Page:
The Hawaiian Volcano Observatory (HVO) announced on September 17 they are elevating the Mauna Loa volcano alert level to Advisory and the aviation color code to Yellow due to elevated seismic activity under the volcano. This increase in alert level does not mean that an eruption is imminent or that progression to an eruption is certain.
In their special notice issued 19:03 UTC on September 17, 2015, HVO said their seismic stations continue to record elevated rates of shallow, small-magnitude earthquakes beneath Mauna Loa’s summit, upper Southwest Rift Zone, and west flank.
For at least the past year, the rate of shallow earthquakes has varied but overall has remained above the long-term average, the agency said.
"During this same time period, measured ground deformation is consistent with recharge of the volcano’s shallow magma storage system. Together, these observations indicate the volcano is no longer at a background level of activity.
Shallow earthquakes are occurring in locations similar to those that preceded Mauna Loa's two most recent eruptions in 1975 and 1984; however, the energy release of the recent earthquakes remains comparatively low. The current rate and pattern of ground deformation is similar to that measured during inflation of Mauna Loa in 2005, an episode of unrest that did not end in an eruption.
It is possible that, as in 2005, the present heightened activity will continue for many months, or even years, without progressing to an eruption. It is also possible that the current unrest is a precursor to an eruption, as was the case prior to eruptions in 1975 and 1984. At this early stage of unrest, we cannot determine which of these possibilities is more likely."
Mauna Loa – Earthquake and Deformation Data 2010 – 2015.
Top: Mauna Loa weekly earthquake rates between 2010 and September 17, 2015. Blue bars indicate the number of earthquakes that were located by the USGS Hawaiian Volcano Observatory seismic network. Earthquakes of all magnitudes are plotted. Subtle increases in earthquake rates started in mid-2013, while more obvious changes in rates started in 2014.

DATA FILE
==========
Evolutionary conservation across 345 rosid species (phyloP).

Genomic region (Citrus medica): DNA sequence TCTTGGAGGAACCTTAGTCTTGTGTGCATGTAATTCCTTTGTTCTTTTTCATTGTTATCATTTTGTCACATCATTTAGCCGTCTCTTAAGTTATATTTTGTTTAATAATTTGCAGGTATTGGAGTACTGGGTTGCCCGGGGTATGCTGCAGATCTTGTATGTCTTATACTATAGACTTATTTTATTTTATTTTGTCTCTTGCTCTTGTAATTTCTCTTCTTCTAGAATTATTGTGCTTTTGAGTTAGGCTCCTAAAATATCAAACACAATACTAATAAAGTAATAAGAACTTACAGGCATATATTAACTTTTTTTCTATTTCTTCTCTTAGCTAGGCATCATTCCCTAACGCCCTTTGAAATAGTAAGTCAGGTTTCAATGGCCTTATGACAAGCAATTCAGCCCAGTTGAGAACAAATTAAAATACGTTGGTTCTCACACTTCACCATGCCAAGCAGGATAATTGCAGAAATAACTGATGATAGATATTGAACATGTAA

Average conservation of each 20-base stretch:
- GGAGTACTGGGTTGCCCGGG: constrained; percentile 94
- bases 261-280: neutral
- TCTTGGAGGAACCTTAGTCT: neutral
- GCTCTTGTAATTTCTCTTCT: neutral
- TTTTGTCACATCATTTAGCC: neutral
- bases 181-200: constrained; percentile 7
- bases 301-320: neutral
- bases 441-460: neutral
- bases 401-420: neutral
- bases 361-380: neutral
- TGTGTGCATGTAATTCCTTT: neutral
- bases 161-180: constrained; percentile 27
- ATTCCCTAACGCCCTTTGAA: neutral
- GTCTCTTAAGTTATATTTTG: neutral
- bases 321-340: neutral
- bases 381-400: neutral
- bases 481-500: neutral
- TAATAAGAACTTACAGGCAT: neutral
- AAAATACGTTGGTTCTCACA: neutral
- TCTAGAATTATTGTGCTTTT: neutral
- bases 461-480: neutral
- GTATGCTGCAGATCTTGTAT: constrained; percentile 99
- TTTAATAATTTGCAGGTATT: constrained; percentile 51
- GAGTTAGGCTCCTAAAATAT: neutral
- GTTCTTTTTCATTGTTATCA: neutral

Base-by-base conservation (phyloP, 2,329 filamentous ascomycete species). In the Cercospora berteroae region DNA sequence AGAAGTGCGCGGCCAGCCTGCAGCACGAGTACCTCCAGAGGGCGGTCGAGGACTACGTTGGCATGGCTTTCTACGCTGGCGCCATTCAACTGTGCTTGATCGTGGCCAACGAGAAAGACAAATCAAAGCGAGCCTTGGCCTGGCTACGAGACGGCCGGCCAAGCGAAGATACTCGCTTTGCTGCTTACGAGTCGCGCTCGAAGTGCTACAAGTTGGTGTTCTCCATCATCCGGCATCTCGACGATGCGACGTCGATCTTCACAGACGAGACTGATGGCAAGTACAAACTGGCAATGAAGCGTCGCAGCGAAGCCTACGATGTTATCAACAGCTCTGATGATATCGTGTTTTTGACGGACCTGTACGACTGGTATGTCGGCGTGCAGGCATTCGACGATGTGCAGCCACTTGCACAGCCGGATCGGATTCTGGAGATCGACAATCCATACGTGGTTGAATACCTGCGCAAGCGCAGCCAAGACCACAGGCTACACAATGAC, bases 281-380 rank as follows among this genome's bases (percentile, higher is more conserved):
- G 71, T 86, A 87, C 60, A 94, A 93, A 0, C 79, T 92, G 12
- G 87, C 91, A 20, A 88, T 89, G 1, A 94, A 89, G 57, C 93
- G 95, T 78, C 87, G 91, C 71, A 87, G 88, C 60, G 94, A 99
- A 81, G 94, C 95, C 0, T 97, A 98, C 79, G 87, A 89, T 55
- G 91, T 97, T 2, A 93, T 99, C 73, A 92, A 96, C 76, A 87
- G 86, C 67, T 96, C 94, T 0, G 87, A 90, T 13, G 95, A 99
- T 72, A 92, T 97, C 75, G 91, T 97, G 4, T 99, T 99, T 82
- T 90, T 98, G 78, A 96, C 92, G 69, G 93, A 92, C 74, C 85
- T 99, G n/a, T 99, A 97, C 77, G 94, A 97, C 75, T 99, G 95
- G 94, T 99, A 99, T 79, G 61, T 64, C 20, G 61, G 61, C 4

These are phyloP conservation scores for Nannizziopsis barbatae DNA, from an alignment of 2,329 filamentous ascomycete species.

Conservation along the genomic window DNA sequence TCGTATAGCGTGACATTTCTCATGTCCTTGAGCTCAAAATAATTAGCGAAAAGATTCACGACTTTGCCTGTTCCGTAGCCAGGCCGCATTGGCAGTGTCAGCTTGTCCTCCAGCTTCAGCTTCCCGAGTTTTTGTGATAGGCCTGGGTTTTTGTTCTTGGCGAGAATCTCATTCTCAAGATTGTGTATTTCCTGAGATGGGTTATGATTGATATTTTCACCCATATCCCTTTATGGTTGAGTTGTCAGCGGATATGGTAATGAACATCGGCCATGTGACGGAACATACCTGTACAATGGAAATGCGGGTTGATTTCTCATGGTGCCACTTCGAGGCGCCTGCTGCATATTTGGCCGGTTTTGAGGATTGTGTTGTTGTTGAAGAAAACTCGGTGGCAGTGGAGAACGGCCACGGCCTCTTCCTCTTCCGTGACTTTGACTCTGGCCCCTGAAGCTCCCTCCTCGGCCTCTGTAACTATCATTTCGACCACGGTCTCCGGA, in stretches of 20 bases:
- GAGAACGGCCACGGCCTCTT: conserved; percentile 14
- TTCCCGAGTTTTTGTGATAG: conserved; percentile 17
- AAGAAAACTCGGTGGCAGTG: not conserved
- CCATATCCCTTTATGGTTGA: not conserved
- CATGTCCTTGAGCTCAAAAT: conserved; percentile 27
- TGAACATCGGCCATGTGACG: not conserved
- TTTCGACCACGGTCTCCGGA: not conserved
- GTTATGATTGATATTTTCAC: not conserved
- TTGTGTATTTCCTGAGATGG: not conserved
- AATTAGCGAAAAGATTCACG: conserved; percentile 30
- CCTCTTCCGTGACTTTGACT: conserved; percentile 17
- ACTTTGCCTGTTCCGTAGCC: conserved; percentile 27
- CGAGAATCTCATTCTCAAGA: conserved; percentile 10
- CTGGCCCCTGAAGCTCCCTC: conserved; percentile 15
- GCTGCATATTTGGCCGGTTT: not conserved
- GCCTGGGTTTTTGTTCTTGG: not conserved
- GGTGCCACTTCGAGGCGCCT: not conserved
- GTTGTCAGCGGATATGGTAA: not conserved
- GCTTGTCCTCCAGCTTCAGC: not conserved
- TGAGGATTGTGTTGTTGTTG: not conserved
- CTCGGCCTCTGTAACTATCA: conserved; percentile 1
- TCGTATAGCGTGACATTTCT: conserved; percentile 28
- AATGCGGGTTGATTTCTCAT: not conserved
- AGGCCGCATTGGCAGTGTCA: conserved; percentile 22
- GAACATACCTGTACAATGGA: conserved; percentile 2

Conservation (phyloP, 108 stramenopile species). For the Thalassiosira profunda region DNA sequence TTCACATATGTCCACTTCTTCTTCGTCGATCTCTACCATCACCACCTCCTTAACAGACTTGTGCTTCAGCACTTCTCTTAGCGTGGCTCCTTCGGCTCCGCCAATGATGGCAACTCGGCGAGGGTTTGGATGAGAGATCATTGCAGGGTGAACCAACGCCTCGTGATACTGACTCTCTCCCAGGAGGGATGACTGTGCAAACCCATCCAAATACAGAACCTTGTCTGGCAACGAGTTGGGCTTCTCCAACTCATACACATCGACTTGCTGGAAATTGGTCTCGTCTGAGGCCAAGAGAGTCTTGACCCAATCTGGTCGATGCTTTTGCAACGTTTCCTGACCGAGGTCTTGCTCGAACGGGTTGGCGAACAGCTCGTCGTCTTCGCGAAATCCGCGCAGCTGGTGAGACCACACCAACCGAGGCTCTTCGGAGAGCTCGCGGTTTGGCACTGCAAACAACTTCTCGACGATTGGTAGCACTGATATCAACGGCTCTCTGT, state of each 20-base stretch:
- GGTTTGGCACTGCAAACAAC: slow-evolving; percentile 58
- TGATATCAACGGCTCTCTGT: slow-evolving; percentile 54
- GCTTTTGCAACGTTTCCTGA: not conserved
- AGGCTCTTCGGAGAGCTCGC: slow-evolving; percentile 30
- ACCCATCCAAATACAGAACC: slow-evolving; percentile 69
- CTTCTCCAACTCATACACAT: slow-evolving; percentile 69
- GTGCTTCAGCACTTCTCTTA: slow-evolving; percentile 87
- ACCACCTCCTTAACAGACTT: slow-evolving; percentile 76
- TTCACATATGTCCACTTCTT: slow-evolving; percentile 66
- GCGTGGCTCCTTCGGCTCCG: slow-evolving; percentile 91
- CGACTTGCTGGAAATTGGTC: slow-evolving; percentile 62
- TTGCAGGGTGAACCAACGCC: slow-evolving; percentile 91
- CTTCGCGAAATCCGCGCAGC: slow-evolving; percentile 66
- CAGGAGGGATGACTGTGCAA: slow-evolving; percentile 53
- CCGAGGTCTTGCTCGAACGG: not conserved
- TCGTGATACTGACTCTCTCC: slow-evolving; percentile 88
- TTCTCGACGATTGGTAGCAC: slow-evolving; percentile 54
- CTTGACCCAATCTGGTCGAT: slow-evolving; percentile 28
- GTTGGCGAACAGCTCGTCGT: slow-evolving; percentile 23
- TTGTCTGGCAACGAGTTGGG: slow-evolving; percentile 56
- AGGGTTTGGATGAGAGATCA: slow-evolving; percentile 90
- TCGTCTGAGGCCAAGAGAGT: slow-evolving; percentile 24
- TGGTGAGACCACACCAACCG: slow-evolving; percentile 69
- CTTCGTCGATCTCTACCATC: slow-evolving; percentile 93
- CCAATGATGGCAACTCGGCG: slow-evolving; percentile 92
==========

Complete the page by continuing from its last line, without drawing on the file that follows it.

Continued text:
Bottom: Change in distance across Mauna Loa's summit caldera between 2010 and September 17, 2015. Blue dots indicate the relative distance between two stations that span the summit caldera of Mauna Loa, shown in the map on the upper left. Sustained extension across the caldera started in mid-2014. This extension is one of the indicators of magma infilling a complex reservoir system beneath the summit and upper Southwest Rift Zone.
Image credit: HVO
Mauna Loa, the largest active volcano on Earth, last erupted in 1984. Since 1843, the volcano has erupted 33 times with intervals between eruptions ranging from months to decades, according to HVO.
Its eruptions tend to have large eruption rates compared to Kīlauea, producing voluminous, fast-moving lava flows that can impact communities on the east and west sides of the Island of Hawai`i.
Since the mid-19th century, the city of Hilo in east Hawai‘i has been threatened by seven Mauna Loa lava flows. Mauna Loa lava flows have reached the south and west coasts of the island eight times: 1859, 1868, 1887, 1926, 1919, and three times in 1950.
On June 1, 1950, a 2.4-km (1.5 mi) long fissure erupted high on Mauna Loa's Southwest Rift Zone at 9:04 p.m. Minutes later, the roar of lava fountains could be heard up to 24 km (15 mi) away. Within three hours, an ʻaʻā lava flow crossed the main highway on the west coast of the Island of Hawaiʻi and inundated the village of Pahoehoe (all villagers reached safety unharmed, but, for some, it was a close call). Thirty-five minutes later, lava entered the ocean, creating billowy clouds of steam that rose 3,000 m (10,000 ft) into the air. This Mauna Loa eruption destroyed about two dozen structures and cut Highway 11 in three places, burying more than 1.6 km (1 mi) of the road, before ending on June 23. This aerial photo shows the erupting fissure early on the morning of June 2, 1950. The glow from it could be seen all the way to Oʻahu.
Photo credit: Air National Guard, 199th Fighter Squadron.
Re-inflation of Mauna Loa's shallow magma storage reservoirs started immediately following the 1984 eruption, then turned to deflation for almost a decade.
In mid-2002, inflation started again, just after a brief swarm of deep long-period (LP) earthquakes. A more intense swarm of several thousand deep Long Period (LP) earthquakes occurred in late 2004, immediately preceding a dramatic increase in inflation rate. Inflation slowed again in 2006, ceased altogether in late 2009, and resumed slowly in late 2010.
Source: HVO – Mauna Loa Status (accessed September 18, 2015).
Featured image: Gas monitoring atop Mauna Loa – August 28, 2015. Credit: HVO.
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